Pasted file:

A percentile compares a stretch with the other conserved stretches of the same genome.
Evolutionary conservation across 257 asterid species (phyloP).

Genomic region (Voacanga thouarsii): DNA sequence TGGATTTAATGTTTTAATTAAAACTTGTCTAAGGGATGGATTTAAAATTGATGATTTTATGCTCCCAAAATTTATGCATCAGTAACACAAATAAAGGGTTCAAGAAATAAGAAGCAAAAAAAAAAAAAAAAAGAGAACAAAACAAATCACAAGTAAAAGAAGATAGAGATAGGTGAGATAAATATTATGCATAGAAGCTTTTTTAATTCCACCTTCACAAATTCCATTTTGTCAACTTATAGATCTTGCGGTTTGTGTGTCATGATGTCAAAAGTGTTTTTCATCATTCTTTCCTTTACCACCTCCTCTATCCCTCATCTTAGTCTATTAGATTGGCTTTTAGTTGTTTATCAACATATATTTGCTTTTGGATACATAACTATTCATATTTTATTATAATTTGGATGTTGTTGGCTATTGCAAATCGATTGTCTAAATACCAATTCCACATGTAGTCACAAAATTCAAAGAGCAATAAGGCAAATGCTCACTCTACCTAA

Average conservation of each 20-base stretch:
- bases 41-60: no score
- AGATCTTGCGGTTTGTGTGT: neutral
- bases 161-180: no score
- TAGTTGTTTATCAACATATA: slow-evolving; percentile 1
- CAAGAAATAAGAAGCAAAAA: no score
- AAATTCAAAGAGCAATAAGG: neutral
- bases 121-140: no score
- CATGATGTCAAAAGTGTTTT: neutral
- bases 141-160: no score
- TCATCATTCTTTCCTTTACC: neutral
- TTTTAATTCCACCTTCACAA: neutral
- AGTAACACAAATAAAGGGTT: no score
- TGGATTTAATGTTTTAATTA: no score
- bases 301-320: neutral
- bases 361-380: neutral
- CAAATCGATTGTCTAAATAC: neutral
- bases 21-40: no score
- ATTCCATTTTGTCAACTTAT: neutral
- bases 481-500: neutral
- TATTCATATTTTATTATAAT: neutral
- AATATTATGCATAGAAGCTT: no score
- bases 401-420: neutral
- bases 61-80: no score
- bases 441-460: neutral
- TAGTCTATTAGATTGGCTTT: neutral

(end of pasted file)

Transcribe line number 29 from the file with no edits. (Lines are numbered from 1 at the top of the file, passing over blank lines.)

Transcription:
- TAGTCTATTAGATTGGCTTT: neutral